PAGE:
Shi Guowei: The “Force” Field of Reality

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Everything is reality for me. My work begins with reality and moves between multiple realities, between watching, and through an action of painting, finally presenting another reality.

Neither the visible reality nor the individual subjective reality is the final goal. What I do is based on the work between reality and reality, constantly stretching and pulling — obscuring, manipulating, distorting, re-creating the reality or hiding intentions…… Finding a point of focus between reality and reality.

For the early works (2014-2021), I tried scattered, flat compositions to reduce the sense of narrative brought by camera. I wanted to make a piece of a scene seemingly ordinary but not quite right, then to create an unfamiliarity in the perception of reality. During this period, I focused on the effect of color on perception. The eyes can capture far more colors than a camera does. All these subtle color variations affect how we feel. Later, I made more attempts on color, such as assigning the three primary colors to a scene so that the bright colors constantly juxtapose to each other, and finally become into an uncharacteristic shade of grey.

Over the past three years (for this solo exhibition), I have strengthened the painting element based on the continuing rationale of my previous works. If the image is a stage, the painting is an actor, which can interpret or obscure the image, or even fabricate another reality.

The nature of Altay region of Xinjiang is beautiful in summer. However, I did not want to pay too much attention to the scenery because it was too beautiful, just like a piece of sweet but cloying candy, which only has a sweet taste in the mouth, but at the same time being monotonous and even a bit disappointing. I vaguely felt that there must be something more touching to me hidden under this beautiful appearance. Until one day I saw the wool of shepherds, or more precisely it should be piles of wool. That was shepherds’ main source of livelihood. They bundled up wool that they had shaved and stacked it on top of each other in large piles, waiting for vendors to come and collect. Those piles of wool were like silent tombstones in the meadow. These sad piles of wool left a deep unease in my heart. I have no way to explain why I felt that way, but I did feel the sad shiver. Therefore, I photographed those wool piles. Then I displayed this work “Wool” as a monument. Its size must be big enough to show that kind of aura. The inscription is these wools, the furs that previously had a life. I have to paint the wools one by one. The work is a monument composed of wool.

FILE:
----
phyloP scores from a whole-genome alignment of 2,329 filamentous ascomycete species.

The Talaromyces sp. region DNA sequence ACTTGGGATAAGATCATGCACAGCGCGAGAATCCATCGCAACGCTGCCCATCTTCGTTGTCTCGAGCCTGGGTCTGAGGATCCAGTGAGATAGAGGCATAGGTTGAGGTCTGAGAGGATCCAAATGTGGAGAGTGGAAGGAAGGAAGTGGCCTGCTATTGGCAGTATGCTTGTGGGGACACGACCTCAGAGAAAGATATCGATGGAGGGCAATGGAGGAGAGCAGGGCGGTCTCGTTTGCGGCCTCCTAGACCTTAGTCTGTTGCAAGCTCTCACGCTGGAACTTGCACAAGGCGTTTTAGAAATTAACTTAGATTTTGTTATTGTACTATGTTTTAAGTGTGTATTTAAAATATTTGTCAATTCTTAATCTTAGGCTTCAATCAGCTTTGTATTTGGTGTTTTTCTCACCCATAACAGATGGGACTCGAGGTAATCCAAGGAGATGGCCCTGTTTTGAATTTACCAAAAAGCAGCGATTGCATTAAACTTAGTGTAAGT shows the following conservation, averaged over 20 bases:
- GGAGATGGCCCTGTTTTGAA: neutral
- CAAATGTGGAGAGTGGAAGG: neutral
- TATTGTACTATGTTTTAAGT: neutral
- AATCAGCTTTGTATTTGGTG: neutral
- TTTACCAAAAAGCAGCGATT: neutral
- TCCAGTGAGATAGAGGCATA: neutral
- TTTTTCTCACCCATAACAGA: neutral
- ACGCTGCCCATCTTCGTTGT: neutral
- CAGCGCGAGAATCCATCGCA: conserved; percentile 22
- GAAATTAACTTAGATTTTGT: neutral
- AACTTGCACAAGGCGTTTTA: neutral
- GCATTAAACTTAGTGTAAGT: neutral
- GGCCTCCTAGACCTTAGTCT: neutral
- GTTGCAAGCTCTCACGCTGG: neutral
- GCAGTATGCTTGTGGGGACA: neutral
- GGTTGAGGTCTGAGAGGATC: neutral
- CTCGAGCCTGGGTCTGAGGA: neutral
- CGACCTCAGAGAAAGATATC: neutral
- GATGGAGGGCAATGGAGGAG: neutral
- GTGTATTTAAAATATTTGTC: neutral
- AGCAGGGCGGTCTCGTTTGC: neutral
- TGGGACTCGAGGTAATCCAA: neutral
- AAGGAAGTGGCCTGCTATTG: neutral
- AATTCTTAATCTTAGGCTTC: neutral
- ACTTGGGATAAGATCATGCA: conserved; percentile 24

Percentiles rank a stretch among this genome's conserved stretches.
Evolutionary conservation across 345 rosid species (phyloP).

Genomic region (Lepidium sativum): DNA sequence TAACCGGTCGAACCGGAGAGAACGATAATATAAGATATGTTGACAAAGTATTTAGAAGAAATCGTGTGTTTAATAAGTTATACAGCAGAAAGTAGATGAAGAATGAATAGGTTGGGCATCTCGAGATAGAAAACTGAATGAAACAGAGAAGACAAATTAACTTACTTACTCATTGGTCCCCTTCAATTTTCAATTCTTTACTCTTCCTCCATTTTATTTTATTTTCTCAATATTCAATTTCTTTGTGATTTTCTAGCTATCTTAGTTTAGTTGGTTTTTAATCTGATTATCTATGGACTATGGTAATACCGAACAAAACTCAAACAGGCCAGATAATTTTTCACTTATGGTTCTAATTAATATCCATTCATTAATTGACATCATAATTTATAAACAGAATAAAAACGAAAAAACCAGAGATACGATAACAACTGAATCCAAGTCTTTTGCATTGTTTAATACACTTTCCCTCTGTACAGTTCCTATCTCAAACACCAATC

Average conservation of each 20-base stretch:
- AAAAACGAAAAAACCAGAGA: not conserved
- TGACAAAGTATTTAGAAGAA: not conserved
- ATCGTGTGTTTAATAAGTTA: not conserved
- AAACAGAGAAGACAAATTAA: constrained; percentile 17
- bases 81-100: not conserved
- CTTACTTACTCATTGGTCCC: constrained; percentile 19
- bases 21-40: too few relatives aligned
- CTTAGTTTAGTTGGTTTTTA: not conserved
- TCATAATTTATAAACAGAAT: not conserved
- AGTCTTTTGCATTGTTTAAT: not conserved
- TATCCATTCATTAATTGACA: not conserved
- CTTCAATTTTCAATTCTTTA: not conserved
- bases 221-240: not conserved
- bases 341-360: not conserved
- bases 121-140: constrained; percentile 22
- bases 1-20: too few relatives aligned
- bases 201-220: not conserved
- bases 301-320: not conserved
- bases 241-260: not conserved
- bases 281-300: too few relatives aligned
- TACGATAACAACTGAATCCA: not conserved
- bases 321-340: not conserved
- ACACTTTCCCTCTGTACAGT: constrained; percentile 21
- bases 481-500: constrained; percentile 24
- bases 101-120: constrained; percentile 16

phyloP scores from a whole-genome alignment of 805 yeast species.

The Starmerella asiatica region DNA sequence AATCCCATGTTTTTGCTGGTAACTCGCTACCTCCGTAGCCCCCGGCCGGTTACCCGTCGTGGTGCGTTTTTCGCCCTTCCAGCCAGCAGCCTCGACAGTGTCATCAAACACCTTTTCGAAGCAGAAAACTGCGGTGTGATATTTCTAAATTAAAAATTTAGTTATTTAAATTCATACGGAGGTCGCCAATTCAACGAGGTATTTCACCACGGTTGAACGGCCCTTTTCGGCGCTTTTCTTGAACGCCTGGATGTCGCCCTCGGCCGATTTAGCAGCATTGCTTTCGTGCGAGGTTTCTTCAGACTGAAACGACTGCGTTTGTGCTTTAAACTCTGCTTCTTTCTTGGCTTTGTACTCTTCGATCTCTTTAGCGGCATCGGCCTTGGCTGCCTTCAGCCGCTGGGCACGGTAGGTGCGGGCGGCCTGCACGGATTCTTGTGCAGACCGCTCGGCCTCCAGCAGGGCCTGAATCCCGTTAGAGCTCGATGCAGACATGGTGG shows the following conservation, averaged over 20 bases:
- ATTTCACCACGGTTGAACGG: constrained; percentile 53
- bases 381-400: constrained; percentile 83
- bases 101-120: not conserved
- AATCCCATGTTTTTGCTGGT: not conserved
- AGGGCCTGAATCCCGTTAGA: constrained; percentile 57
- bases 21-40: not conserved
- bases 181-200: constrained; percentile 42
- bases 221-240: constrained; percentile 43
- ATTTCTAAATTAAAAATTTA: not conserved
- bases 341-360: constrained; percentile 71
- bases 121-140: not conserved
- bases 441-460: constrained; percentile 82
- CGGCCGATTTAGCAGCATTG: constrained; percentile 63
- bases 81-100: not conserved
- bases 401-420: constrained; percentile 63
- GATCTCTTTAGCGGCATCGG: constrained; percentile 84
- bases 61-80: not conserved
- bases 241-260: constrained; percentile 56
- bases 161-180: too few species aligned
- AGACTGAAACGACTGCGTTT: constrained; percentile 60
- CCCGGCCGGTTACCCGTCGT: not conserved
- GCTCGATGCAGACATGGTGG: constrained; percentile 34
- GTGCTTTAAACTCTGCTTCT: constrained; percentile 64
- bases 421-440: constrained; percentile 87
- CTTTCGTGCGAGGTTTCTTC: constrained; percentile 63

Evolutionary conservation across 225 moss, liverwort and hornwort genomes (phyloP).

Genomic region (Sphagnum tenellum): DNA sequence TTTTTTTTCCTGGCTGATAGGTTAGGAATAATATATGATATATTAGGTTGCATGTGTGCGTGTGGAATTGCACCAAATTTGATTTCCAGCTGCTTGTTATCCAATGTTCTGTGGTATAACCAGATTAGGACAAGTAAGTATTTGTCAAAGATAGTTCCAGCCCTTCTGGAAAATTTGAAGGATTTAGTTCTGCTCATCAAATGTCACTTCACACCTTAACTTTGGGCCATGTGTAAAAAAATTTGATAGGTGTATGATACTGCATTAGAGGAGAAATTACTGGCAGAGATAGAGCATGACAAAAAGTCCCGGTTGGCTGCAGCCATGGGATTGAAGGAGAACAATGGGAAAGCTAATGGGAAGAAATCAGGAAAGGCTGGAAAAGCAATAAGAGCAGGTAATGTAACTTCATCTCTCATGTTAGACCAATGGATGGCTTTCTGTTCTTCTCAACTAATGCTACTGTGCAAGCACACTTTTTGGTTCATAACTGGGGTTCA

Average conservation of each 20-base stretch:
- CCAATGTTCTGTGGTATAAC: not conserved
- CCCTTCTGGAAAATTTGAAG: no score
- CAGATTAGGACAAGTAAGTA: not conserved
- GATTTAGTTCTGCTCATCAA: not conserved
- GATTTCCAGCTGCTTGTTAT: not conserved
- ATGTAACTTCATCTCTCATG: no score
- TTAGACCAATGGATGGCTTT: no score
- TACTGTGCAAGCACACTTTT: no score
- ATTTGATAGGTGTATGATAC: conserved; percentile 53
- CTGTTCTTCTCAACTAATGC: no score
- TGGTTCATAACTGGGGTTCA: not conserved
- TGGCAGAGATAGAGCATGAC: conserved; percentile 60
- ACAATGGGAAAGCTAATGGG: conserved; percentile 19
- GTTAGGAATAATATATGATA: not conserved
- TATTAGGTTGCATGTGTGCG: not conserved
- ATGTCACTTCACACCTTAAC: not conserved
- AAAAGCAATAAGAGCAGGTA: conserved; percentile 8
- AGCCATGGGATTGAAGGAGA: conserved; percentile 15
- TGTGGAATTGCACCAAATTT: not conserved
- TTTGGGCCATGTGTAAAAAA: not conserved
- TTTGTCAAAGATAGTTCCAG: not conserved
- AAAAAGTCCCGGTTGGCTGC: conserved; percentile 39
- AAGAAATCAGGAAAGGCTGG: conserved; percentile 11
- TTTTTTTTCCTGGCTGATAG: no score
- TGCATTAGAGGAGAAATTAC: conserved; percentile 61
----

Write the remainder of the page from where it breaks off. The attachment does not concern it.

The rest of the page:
The interactions of reality create multiple semantics. The reality contains multiple dimensions such as memory, position, culture, and cognition. After all, reality is subjective and moves with the mind.

The background image of the ” Mountain Massif” is a common rock structure created by the cooling lava. The image is full of traces of lava, like blood vessels. In the painting, I have kept a part of the appearance of rocks and used dark green and blue as a base to set off the blood and bone-like forms. It seems to be the skin of an unknown creature, which is alive.

Although ” Mountain Massif” and ” Flesh Cliff” are both taken from almost the same geologic landscape, they express the two states of life, “being dead” and “being alive”.

Time is the container of reality. “Scene A B” is a diptych of images recorded in a mountain area in California, USA. At that time, I had an inexplicable feeling about this area, so I recorded it and enlarged it. But I have been hesitant to do so. Due to the long period of time, the memory gradually faded. For several times, I was still at a loss when facing the image. Until I returned from the Great Khingan region. I participated in a residency program to investigate the living condition of Ewenki ethnic group in the Great Khingan region in the northeastern part of China. Many things touched me during the trip. When I came back and faced the picture again, I had the impulse to create. I made a disorderly and unconventional division of the picture, filling the overexposed rock surface with the flowing blue color, depicting the trees and rocks with blood red color, replacing the original moss with reindeer fur, and covering the original rock surface with animal guts……. Finally, I got a cruel, illusory, and disorganized scene. Like the forgotten tribe, they live in the crack of an intricate modern society, and they will be endlessly stretched, squeezed, and changed ……

These two works together reproduce a hunting.
“Archaeology A” is another material approach that continues the basic rationale of my work.

I first use a photochemical reaction to transfer a real-life scene onto linen. Then I cover the image with oil paint and slowly use a brush to pick out the image as I remember it, as if I were using a brush to carefully remove the dirt around an antique. After a long period of work, I ended up with this exceptional result. It is at once a scene that exists objectively but has been artificially covered with colors that do not belong to it, yet are logical. The ambiguous, poorly defined result is the focus of my attention.

Therefore, the medium or the working method is not the most important thing for me. How to generate gap and relationship between realities through my intervention is what I am interested in. Each layer of reality is essential and must be revealed, so that the reality can generate a field of “force” between each other.